As a marketer, you run numerous campaigns every year. But, have you stopped to examine if you are doing it right and driving the maximum possible benefit? Has your CTA been positioned at the best place on the page? Is the CTA as a link more beneficial for you than a button? Such questions are effectively answered by A/B tests.
A/B testing involves taking up two separate content pieces, running them parallel for equally sized audiences and determining the better performing page. This practice is a boon for marketers. A/B testing is trusted so much in the marketing field because it provides solid evidence on why something works better than the other. However, you should never test more than one variable at a time.
1. Goals for A/B testing:
Usually, A/B tests fail if they would have unclear goals (you are not totally sure of what you are testing for). Use it to test things like, does adding a video/audio narrative help increase conversions? Will people click more on a link or a button? Such questions are ones that can be easily quantified. A/B tests do not succeed when they are measuring two entirely different page designs with totally different variables. Though you can test two completely different pages, if the results don’t show a clear winner, you will be confused about the cause of increase in conversions.
2. Testing variations:
Even if you have many great ideas to be tested, you need to rein in your enthusiasm to do all of it at once. The more you complicate the A/B test, the more unclear the results will be. Different variables from each design will feature in the results and end up confusing you. A/B tests are done to get dependable results. By testing many designs at a time, you will surely not get such a result. So, it’s best to test two variants at a time.
3. Statistical significance of results:
Every A/B test should reach statistical significance for you to have sufficient confidence in the results. To calculate if your test has done so, you can use the built-in statistical significance in many A/B testing tools. If your tool does not have this feature, you can use the many free calculators available.
4. Testing points:
You can choose the page points you want to test. However, there are a few major aspects which you need to test:
- Page headline: Usually, a headline is the first thing that comes to a page visitor’s notice when they visit your page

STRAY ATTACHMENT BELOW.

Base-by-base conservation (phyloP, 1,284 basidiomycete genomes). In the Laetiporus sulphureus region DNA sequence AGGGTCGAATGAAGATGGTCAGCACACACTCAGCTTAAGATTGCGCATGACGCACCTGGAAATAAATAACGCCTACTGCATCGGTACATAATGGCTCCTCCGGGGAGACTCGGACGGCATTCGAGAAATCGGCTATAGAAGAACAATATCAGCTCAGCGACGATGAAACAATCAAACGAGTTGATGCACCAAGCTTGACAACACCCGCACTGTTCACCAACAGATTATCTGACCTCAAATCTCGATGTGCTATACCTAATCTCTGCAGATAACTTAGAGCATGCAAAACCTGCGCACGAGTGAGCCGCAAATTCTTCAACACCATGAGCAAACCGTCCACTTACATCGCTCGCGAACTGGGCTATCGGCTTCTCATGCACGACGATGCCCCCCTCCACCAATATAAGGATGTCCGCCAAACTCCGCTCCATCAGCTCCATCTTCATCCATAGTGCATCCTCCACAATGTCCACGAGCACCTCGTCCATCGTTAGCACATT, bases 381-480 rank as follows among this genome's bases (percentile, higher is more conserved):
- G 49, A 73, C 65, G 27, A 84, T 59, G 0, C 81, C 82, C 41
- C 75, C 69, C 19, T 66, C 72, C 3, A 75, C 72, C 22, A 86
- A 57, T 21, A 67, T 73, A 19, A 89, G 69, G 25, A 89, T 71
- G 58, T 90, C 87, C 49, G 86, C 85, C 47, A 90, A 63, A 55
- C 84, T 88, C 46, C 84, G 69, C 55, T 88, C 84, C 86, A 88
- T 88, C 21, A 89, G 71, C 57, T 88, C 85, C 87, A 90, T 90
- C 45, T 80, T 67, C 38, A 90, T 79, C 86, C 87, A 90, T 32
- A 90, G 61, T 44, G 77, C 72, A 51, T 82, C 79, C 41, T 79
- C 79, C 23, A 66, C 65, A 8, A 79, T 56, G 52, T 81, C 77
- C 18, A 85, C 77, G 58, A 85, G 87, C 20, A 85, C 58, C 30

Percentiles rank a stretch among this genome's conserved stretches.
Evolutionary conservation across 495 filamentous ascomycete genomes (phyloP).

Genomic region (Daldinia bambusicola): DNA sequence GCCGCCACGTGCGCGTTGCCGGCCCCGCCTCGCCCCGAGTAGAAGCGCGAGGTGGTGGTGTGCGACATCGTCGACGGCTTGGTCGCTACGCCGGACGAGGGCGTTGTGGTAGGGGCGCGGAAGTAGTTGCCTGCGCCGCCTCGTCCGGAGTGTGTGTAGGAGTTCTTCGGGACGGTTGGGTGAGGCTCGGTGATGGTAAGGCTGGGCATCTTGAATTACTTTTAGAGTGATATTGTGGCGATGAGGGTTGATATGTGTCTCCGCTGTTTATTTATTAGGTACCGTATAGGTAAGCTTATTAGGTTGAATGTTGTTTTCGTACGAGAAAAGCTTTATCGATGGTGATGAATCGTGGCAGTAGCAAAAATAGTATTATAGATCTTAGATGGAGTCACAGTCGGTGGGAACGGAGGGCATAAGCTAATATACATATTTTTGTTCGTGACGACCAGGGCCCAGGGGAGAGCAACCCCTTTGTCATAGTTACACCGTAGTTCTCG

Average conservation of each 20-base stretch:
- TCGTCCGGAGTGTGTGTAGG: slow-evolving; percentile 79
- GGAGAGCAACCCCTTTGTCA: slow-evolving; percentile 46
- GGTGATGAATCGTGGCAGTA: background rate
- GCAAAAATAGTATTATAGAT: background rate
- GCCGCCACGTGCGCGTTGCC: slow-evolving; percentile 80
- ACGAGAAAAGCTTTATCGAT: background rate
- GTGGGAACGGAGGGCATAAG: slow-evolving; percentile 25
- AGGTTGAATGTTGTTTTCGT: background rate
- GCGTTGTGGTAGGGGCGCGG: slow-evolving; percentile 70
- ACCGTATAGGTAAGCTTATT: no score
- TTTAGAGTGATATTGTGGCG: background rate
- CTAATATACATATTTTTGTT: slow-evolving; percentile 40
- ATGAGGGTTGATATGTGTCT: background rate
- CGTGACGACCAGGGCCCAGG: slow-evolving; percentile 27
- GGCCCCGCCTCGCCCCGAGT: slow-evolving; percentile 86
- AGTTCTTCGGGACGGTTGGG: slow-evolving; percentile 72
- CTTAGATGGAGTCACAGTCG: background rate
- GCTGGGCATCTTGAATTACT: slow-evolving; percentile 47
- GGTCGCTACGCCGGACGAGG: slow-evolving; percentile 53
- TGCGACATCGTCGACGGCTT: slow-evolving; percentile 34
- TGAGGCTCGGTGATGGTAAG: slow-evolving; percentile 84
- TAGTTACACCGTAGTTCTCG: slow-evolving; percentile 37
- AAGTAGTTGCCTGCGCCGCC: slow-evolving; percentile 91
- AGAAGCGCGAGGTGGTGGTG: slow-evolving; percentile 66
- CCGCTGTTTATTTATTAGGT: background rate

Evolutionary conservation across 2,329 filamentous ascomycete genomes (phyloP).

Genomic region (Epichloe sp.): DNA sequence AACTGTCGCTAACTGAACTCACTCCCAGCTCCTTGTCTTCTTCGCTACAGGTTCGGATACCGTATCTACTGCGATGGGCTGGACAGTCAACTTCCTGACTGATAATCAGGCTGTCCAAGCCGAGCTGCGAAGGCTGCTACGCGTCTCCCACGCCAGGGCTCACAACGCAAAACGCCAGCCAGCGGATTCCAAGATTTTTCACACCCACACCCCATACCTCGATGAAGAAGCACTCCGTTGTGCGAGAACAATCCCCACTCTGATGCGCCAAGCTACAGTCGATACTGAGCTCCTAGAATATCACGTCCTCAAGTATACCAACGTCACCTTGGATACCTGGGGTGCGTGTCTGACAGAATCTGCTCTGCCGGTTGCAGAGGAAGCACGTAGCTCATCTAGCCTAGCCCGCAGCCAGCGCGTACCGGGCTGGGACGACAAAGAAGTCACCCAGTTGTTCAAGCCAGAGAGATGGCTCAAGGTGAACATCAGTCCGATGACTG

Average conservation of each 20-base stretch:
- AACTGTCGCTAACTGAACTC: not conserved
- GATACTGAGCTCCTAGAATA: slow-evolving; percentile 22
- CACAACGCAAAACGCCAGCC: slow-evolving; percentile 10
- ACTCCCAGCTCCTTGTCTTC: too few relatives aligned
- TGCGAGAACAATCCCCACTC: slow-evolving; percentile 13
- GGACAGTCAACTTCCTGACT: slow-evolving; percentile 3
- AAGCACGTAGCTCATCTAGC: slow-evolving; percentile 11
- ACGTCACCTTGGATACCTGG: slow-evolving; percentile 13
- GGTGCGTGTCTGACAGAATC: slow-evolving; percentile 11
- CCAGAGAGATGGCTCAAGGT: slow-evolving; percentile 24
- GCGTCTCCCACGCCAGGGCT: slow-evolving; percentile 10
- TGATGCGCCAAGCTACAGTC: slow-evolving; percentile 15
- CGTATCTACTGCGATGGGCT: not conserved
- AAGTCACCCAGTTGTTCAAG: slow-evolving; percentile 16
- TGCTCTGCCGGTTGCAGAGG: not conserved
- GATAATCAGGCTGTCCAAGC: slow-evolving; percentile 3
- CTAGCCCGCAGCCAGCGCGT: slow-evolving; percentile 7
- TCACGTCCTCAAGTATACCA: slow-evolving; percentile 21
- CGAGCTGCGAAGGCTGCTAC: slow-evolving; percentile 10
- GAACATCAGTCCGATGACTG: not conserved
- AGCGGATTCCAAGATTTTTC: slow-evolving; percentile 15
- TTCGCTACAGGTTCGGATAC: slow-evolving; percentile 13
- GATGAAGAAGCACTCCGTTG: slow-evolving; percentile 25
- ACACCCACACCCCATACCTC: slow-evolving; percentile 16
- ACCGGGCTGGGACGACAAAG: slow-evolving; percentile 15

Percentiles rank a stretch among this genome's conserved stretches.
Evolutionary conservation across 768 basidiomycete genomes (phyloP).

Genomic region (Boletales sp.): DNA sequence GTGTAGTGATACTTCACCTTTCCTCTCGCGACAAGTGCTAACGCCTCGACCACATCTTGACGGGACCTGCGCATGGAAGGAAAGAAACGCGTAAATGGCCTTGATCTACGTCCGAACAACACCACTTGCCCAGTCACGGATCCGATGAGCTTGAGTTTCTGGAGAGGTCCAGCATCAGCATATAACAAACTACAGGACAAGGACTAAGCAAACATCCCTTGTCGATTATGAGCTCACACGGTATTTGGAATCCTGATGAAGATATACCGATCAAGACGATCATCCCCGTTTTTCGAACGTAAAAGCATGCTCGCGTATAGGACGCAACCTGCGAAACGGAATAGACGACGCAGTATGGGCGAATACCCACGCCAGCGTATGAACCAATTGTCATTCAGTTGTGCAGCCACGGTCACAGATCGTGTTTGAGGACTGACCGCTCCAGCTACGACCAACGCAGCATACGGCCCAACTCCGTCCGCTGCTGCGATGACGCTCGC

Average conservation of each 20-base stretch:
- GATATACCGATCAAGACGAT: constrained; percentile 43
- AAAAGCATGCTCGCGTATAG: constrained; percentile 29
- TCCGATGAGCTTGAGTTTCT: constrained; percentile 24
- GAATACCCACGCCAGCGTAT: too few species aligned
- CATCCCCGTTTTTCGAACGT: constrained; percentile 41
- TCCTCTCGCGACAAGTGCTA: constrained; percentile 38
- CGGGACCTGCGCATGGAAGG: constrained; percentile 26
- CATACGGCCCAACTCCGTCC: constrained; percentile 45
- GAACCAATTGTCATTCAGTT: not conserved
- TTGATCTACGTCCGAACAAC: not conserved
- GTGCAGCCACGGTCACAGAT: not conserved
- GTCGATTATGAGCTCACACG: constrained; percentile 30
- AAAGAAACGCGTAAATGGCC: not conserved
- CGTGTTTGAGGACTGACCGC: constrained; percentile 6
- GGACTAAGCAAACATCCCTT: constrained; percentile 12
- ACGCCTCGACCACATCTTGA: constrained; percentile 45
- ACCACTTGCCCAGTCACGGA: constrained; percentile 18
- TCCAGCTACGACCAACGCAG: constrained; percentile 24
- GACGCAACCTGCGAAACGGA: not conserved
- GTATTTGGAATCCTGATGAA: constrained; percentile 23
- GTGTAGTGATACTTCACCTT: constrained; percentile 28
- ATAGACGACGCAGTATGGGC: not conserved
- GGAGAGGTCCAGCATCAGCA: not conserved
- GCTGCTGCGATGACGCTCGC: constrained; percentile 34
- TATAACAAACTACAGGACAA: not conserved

- Pictures: Test different types of images in your A/B tests. For example, you can test if a picture of someone using your product is more effective than a picture of just the product.
- Text length: You need to decide if short, crisp text works for you or if you need more detailed content to explain your offer. Test different versions of text to know the extent of explanation a customer needs before conversion. For this to work, you need to use similar text with a difference only in the text volume.
5. Non webpage A/B tests:
Other than web pages, you can run A/B tests on:
- Online ads: You can run A/B tests for your online ads by testing two ads with minor differences like different headlines. After comparing the results, you can test more ads against the best performing advertisement. This will get you the best performing ad of all your options. Also, use an image wherever possible with your online advertisement. A picture with your body text gives your ad more power. If you are using an image, you need to test different images also and pick the best performing image.
- Emails: You can test the subject line, personalization features, sender name, body copy, layout and design, CTAs etc.
- Pay Per Click (PPC): You can test the headline, body text, link text or keywords used in the campaign.
6. A/B testing frequency:
The best person to decide on how often you should run A/B tests is yourself. But, it is good to keep testing and making necessary changes to pages/content. You just need to make sure that all the tests you run have clear goals and lead to changes for the better.
7. A/B testing and SEO:
A/B testing negatively affects search engine rankings because it could be classified as duplicate content by search engines – this is just a myth. On the contrary, you can improve your site’s functionality with A/B tests. If you are still not able to shake off the concern, you can add a “no index tag” to your variation page.
While A/B testing, if you focus too much on microscopic details, the bigger picture goes unnoticed. You need to be careful that you don’t change the whole picture while changing the smaller details.
What other tactics have you employed in your A/B testing? Let us know in your comments.
Image credit: Smashing Magazine, getbusymedia